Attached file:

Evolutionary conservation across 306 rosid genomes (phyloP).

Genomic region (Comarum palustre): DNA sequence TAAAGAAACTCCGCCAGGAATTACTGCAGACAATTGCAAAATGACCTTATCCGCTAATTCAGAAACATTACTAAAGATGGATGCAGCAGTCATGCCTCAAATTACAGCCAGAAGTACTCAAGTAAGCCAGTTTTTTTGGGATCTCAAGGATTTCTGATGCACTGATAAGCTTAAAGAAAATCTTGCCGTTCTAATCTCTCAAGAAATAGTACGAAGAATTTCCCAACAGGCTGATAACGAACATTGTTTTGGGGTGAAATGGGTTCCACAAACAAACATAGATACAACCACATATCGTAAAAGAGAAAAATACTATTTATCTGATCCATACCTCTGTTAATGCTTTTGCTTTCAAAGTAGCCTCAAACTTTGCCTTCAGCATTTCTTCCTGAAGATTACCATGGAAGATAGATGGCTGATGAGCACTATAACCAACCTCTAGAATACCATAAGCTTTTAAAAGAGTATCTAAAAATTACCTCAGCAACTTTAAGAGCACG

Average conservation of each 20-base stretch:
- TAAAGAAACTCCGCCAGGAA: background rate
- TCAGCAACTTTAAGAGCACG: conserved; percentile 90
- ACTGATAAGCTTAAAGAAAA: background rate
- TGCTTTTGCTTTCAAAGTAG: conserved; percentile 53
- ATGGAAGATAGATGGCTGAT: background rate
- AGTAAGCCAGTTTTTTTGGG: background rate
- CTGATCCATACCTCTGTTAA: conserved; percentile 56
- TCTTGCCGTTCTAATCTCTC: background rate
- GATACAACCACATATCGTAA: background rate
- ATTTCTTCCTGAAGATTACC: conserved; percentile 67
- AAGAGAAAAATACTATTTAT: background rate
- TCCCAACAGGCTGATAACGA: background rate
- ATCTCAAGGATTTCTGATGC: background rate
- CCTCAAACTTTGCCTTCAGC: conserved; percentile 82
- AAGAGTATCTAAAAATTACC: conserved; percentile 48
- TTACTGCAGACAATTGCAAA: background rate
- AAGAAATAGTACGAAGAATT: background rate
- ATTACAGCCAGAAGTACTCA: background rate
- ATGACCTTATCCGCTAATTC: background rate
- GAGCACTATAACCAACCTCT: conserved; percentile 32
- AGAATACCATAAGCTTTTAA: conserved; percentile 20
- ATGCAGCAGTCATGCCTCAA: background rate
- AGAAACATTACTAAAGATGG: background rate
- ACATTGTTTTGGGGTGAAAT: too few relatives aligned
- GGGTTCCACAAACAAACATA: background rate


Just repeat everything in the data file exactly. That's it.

Evolutionary conservation across 306 rosid genomes (phyloP).

Genomic region (Comarum palustre): DNA sequence TAAAGAAACTCCGCCAGGAATTACTGCAGACAATTGCAAAATGACCTTATCCGCTAATTCAGAAACATTACTAAAGATGGATGCAGCAGTCATGCCTCAAATTACAGCCAGAAGTACTCAAGTAAGCCAGTTTTTTTGGGATCTCAAGGATTTCTGATGCACTGATAAGCTTAAAGAAAATCTTGCCGTTCTAATCTCTCAAGAAATAGTACGAAGAATTTCCCAACAGGCTGATAACGAACATTGTTTTGGGGTGAAATGGGTTCCACAAACAAACATAGATACAACCACATATCGTAAAAGAGAAAAATACTATTTATCTGATCCATACCTCTGTTAATGCTTTTGCTTTCAAAGTAGCCTCAAACTTTGCCTTCAGCATTTCTTCCTGAAGATTACCATGGAAGATAGATGGCTGATGAGCACTATAACCAACCTCTAGAATACCATAAGCTTTTAAAAGAGTATCTAAAAATTACCTCAGCAACTTTAAGAGCACG

Average conservation of each 20-base stretch:
- TAAAGAAACTCCGCCAGGAA: background rate
- TCAGCAACTTTAAGAGCACG: conserved; percentile 90
- ACTGATAAGCTTAAAGAAAA: background rate
- TGCTTTTGCTTTCAAAGTAG: conserved; percentile 53
- ATGGAAGATAGATGGCTGAT: background rate
- AGTAAGCCAGTTTTTTTGGG: background rate
- CTGATCCATACCTCTGTTAA: conserved; percentile 56
- TCTTGCCGTTCTAATCTCTC: background rate
- GATACAACCACATATCGTAA: background rate
- ATTTCTTCCTGAAGATTACC: conserved; percentile 67
- AAGAGAAAAATACTATTTAT: background rate
- TCCCAACAGGCTGATAACGA: background rate
- ATCTCAAGGATTTCTGATGC: background rate
- CCTCAAACTTTGCCTTCAGC: conserved; percentile 82
- AAGAGTATCTAAAAATTACC: conserved; percentile 48
- TTACTGCAGACAATTGCAAA: background rate
- AAGAAATAGTACGAAGAATT: background rate
- ATTACAGCCAGAAGTACTCA: background rate
- ATGACCTTATCCGCTAATTC: background rate
- GAGCACTATAACCAACCTCT: conserved; percentile 32
- AGAATACCATAAGCTTTTAA: conserved; percentile 20
- ATGCAGCAGTCATGCCTCAA: background rate
- AGAAACATTACTAAAGATGG: background rate
- ACATTGTTTTGGGGTGAAAT: too few relatives aligned
- GGGTTCCACAAACAAACATA: background rate